Women who adopt a low-carb lifestyle can increase their fertility chances by five times, according to experts.
Fertility specialists have also found that eating high amounts of refined carbohydrates, such as white bread and breakfast cereals, can damage conception chances.
Dr Gillian Lockwood, executive director of fertility group IVI, in Tamworth, told the European Society for Human Reproduction and Embryology conference last week that leading doctors are now advocating significant dietary changes to improve the chances of conceiving.
“I tell my patients that if they are going to have toast for breakfast, then that is their carbs for the day. They cannot then have a sandwich for lunch and pasta for dinner,” she said.
“They should be eating plenty of fresh vegetables and protein and limiting their carbohydrate intake to just one group and portion a day.”
Lockwood highlighted one US study of 120 women undergoing IVF who were split into two groups. 58 per cent of those eating low-carb went on to successfully give birth, while only 11 per cent of couples eating high-carb went on to have a baby.
She added that British fertility experts are now teaching diet classes for infertile couples, with lessons including nutrition and cookery classes.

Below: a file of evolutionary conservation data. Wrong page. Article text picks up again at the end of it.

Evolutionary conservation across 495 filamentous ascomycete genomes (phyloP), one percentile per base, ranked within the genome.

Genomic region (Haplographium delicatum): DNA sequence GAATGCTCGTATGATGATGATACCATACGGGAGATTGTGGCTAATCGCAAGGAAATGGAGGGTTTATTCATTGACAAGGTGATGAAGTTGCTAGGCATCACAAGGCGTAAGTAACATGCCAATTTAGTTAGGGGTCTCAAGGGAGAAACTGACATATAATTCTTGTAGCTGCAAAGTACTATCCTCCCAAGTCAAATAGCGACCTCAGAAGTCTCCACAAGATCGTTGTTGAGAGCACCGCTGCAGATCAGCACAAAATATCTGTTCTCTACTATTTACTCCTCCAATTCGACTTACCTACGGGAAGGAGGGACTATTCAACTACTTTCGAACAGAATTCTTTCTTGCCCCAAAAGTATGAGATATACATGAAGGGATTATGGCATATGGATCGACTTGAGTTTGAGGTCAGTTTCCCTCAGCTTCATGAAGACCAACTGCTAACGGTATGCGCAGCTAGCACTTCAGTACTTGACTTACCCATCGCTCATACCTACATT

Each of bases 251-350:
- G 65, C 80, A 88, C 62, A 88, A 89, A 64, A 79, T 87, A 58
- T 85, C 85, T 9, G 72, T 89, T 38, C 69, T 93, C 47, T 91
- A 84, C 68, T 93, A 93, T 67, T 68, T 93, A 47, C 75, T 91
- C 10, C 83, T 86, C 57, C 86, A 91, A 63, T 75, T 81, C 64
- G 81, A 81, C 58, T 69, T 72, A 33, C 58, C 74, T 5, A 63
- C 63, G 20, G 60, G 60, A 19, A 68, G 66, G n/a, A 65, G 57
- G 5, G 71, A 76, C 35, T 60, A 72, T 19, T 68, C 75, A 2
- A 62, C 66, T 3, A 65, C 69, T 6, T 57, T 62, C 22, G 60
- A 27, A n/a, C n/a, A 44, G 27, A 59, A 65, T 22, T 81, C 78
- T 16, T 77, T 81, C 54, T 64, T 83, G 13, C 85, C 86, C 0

Grace Dugdale, a reproductive biologist at Leeds Fertility, which is leading the schemen, said: “People should be cautious of the refined carbohydrates in white bread, pasta, cereals, biscuits and cakes because their simpler molecules break down more quickly in the body, causing a spike in blood sugar.
“A woman’s eggs are very large cells with a high number of mitochondria, so their quality is affected. Poor diet that includes refined carbohydrates can also affect male fertility by damaging the DNA in sperm. This affects sperm motility, their ability to swim, their morphology, or the shape which makes them good swimmers, and the sperm count, or how much sperm is produced.”
A low-carb diet has been shown to reduce dependency on medication in people with diabetes, and even help those with type 2 diabetes reverse the condition. For more information on eating low-carb, check out the Low Carb Program – a 10-week course that teaches about nutritious eating and living healthily.

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